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Monday, March 25, 2013

Forgiveness & Punishment - One without the Other?

I was reading the Modesto Bee online this morning and saw a letter to the editor from a woman who had her precious statue of Our Lady stolen from her front yard.  She is (understandably) upset as it stood in her front yard for ten years unmolested.  In her letter she stated that while she does not know who stole her statue, God does and the person will be punished.

One of the comments under the letter is from a typical Christian basher.  He or she makes reference to forgiveness, snarkily implying that because the wronged party told the thief (with certainty) that their crime would be punished, they were not being Christian.  They were not 'forgiving'.

I understand the person who posted the comment was being a jackass, however it still made me stop and think.

Why do we have so many people running around today yelling their heads off about being forgiven by God, being 'saved' as though it were a one time event, and then going merrily on their way with their disgusting and immoral behavior?  Is it because people have completely bifurcated forgiveness and punishment?

The man (or woman's) reply to the letter writer caused me to wonder if one of the reasons our society is so incredibly screwed up isn't because we have taught our young (and ourselves) that being forgiven absolves one from any of the deserved punishment stemming from our action.  In other words, one cannot be forgiven if one still has to pay for the offense. 

Being Catholic, I have been taught the difference between being forgiven for my sins and the removal of temporal punishment for those sins.  It seems to me, with the rise of "lots of music and feel good Christianity" of the once-saved-always-saved people the need to make amends for that harm we cause is now only alive in two places: The Catholic Church and Twelve Step Programs.  It may be why young men - teenagers - can see nothing wrong with sexually violating a classmate while she is drunk and then stand up and cry when they are sentenced for their crime.  It would also explain why they would never have felt any remorse at all if they hadn't been stupid enough to post their criminal behavior on social media networks which lead to them getting caught in the first place.  It would also explain why people are talking about how sad it is their futures as successful professional football players have been ruined instead of wondering about the society that gave the framework for this behavior in the first place.

Think about it:  This is Passion Week.  It is the most important time of the year for Christians.  It is the week we remember, celebrate, re-present and reenact that moment in human history in which God, emptied of Himself and taking on our nature, offered Himself as the ultimate sacrifice in order to open the gates of heave and forgive the sin that separated us from Him in the first place.  In other words, in the words of St Augustine, O Happy Fault....but it WAS a FAULT.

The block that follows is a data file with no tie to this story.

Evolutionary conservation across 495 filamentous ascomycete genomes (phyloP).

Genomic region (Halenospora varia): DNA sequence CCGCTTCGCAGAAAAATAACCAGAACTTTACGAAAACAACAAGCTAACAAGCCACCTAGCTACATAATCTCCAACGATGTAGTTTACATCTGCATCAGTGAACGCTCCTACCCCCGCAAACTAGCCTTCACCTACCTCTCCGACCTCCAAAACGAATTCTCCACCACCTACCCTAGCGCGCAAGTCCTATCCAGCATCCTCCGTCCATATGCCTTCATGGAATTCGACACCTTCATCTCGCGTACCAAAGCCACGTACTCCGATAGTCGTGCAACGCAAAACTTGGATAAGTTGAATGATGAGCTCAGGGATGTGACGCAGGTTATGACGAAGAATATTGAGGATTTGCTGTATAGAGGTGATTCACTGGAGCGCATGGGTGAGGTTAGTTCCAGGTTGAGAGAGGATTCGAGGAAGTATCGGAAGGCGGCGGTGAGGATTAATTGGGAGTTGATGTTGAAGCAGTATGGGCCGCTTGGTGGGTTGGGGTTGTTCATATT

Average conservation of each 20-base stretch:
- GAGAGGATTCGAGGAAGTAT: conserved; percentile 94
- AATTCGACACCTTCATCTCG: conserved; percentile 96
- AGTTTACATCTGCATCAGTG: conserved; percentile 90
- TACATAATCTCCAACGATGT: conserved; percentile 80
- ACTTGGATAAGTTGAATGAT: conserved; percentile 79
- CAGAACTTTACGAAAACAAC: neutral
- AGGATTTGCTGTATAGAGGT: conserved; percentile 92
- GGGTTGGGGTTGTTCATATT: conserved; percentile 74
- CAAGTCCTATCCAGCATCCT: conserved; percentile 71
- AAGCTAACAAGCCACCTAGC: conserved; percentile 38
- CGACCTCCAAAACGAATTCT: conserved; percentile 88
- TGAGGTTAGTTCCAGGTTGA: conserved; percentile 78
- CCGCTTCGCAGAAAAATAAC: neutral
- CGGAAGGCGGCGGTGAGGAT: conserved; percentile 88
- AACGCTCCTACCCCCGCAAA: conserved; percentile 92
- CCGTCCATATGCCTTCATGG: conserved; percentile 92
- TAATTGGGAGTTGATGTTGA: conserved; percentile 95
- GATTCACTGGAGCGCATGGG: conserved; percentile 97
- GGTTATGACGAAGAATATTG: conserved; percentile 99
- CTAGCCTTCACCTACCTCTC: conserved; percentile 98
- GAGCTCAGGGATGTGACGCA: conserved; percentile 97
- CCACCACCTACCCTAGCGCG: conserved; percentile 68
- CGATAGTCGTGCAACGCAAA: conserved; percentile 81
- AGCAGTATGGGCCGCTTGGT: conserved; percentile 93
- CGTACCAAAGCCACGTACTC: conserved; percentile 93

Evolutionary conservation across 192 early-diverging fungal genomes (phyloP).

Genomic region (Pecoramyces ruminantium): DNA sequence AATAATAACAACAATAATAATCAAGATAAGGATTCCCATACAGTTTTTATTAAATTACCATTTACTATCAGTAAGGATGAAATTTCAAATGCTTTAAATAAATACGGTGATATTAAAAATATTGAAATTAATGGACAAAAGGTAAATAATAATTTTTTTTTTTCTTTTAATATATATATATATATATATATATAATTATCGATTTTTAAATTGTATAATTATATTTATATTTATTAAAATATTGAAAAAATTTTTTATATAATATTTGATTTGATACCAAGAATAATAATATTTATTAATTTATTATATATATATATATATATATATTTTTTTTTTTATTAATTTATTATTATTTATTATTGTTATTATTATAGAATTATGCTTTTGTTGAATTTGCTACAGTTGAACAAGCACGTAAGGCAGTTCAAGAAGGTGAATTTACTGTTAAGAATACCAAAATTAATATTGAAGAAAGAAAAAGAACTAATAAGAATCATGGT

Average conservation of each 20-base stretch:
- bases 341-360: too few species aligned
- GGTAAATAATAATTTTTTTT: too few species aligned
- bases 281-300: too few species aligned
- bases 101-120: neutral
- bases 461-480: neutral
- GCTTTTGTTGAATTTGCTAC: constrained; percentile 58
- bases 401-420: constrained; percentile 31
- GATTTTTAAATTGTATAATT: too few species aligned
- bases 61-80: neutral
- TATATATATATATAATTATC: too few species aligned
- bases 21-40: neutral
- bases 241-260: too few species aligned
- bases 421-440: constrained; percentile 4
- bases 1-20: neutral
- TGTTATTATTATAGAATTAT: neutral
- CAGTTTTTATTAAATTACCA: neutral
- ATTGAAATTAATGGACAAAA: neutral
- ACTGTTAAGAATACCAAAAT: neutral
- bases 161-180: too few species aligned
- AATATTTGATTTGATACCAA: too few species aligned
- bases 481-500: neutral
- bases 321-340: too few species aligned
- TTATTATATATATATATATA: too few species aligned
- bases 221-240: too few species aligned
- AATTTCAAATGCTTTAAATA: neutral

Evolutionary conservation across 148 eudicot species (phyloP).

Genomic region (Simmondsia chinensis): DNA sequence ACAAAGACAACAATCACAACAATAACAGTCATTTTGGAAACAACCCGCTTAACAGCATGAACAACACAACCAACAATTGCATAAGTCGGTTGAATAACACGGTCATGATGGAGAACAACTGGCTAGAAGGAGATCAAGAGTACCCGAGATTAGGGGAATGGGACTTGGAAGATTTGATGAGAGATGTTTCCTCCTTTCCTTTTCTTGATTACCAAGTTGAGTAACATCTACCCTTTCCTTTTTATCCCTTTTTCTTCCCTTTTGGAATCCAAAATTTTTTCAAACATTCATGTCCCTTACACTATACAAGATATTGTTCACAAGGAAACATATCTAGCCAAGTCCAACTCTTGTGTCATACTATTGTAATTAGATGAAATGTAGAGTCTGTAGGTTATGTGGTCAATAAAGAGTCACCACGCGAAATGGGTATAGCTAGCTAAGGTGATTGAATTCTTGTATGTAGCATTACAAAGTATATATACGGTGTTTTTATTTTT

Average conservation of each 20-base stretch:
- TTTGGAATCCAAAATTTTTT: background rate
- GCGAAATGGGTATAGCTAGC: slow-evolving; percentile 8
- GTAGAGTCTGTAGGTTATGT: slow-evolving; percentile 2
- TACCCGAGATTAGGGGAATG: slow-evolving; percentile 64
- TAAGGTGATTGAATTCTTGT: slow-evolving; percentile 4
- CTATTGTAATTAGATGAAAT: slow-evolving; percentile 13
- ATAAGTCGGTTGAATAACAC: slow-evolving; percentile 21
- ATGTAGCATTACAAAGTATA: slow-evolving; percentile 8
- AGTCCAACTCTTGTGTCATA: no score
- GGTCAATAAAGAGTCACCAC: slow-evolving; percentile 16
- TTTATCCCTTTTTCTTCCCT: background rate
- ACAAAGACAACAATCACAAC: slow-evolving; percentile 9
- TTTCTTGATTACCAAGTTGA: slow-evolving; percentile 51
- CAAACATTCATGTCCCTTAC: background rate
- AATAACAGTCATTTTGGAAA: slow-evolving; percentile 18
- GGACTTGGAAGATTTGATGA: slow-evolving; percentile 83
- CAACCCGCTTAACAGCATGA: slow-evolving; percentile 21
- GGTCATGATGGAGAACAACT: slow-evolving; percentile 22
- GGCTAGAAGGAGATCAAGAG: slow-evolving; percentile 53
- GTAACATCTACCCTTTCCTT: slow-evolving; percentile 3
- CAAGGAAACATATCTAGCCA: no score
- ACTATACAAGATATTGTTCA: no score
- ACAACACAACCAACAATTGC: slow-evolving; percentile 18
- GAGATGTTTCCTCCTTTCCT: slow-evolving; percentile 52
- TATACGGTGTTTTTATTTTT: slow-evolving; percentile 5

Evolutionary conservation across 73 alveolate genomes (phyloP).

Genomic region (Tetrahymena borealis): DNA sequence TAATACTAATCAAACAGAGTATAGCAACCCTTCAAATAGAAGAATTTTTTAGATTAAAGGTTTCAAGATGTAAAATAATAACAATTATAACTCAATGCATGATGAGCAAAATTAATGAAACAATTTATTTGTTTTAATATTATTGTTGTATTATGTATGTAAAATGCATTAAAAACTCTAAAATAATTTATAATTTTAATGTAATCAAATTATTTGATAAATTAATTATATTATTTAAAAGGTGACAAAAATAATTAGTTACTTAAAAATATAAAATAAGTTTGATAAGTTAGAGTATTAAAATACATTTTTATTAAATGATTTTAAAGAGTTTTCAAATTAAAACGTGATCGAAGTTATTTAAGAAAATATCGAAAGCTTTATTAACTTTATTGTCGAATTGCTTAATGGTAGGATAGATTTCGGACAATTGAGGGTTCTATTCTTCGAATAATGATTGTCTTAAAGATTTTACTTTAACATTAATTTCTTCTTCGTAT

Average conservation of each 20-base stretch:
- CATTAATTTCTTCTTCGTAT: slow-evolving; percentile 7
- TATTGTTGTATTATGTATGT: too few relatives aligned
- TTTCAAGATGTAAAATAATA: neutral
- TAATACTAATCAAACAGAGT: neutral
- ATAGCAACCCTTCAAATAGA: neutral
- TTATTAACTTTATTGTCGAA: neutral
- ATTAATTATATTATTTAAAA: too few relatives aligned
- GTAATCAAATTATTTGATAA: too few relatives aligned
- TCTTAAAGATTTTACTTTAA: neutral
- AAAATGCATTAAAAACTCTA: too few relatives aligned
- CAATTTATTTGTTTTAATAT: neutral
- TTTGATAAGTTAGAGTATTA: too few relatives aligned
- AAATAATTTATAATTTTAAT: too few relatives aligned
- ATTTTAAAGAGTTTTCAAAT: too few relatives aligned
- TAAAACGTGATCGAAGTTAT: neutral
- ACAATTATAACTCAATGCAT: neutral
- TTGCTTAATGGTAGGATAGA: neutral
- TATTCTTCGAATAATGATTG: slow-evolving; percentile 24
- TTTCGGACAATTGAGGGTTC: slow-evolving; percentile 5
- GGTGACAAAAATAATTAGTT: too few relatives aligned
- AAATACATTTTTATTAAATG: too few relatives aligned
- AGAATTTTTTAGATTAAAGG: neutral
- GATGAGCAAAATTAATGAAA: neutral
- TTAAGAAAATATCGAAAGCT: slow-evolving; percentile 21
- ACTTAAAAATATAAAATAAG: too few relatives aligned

It would seem to me that if GOD thought taking an action and accepting punishment, even punishment of torture and death, was necessary to heal a wound caused by sin it would be pretty darn arrogant of men to think they can shout "Jesus is my Lord and Savior!" and that would be it as far as being forgiven.  If GOD told us we had to do certain things in order to gain eternal life (the corporal works of mercy, The Eucharist - you know, those pesky things that St James refers to when he wrote that Faith without works is dead), then we are being pretty arrogant and self serving to think we have the right to change that to "Just say the sinners prayer and all will be well forever".

Someone I attended Catholic school with (I mention this because she received the same level of excellent catechises as I did so there is no excuse for her apostasy) told me that the Bible says that no one can pluck her from His Hand...which is absolutely true.  However, she can leap out of it on her own volition and she has done so if she has walked away from Holy Mother Church.

Today it would seem, from the tone of the commenter on the letter to the Modesto Bee, we have a whole lot of people who believe that forgiveness means "Ally Ally Ox In Free" when it comes to punishment.  It does not surprise me.  We have, as a society, turned into a huge bunch of babies.  We are overly sensitive, cannot stand any kind of criticism at all and are periodically allowed to rewrite our own personal histories to meet our own agendas.  Don't anyone DARE to tell their 12 year old they are doing their homework wrong, or they need to study more, or they should learn that doing laundry means separating the whites from the colors and actually adding soap to the machine.  You might hurt their feelings. 

This does not, of course, mean that one needs to browbeat a person for making an error.  God does not browbeat me for the sins I commit today; rather, He lovingly forgives when I seek absolution.  If I do not, He lovingly waits for me to want Him back in my life.

I hope the person who stole the beloved statue of Our Lady repents.  I hope they seek forgiveness.  I also hope they get caught and have to face the consequences of their actions.

Hoping for all of that does not make me a bad Christian - it makes me a Catholic, and for that I am eternally grateful.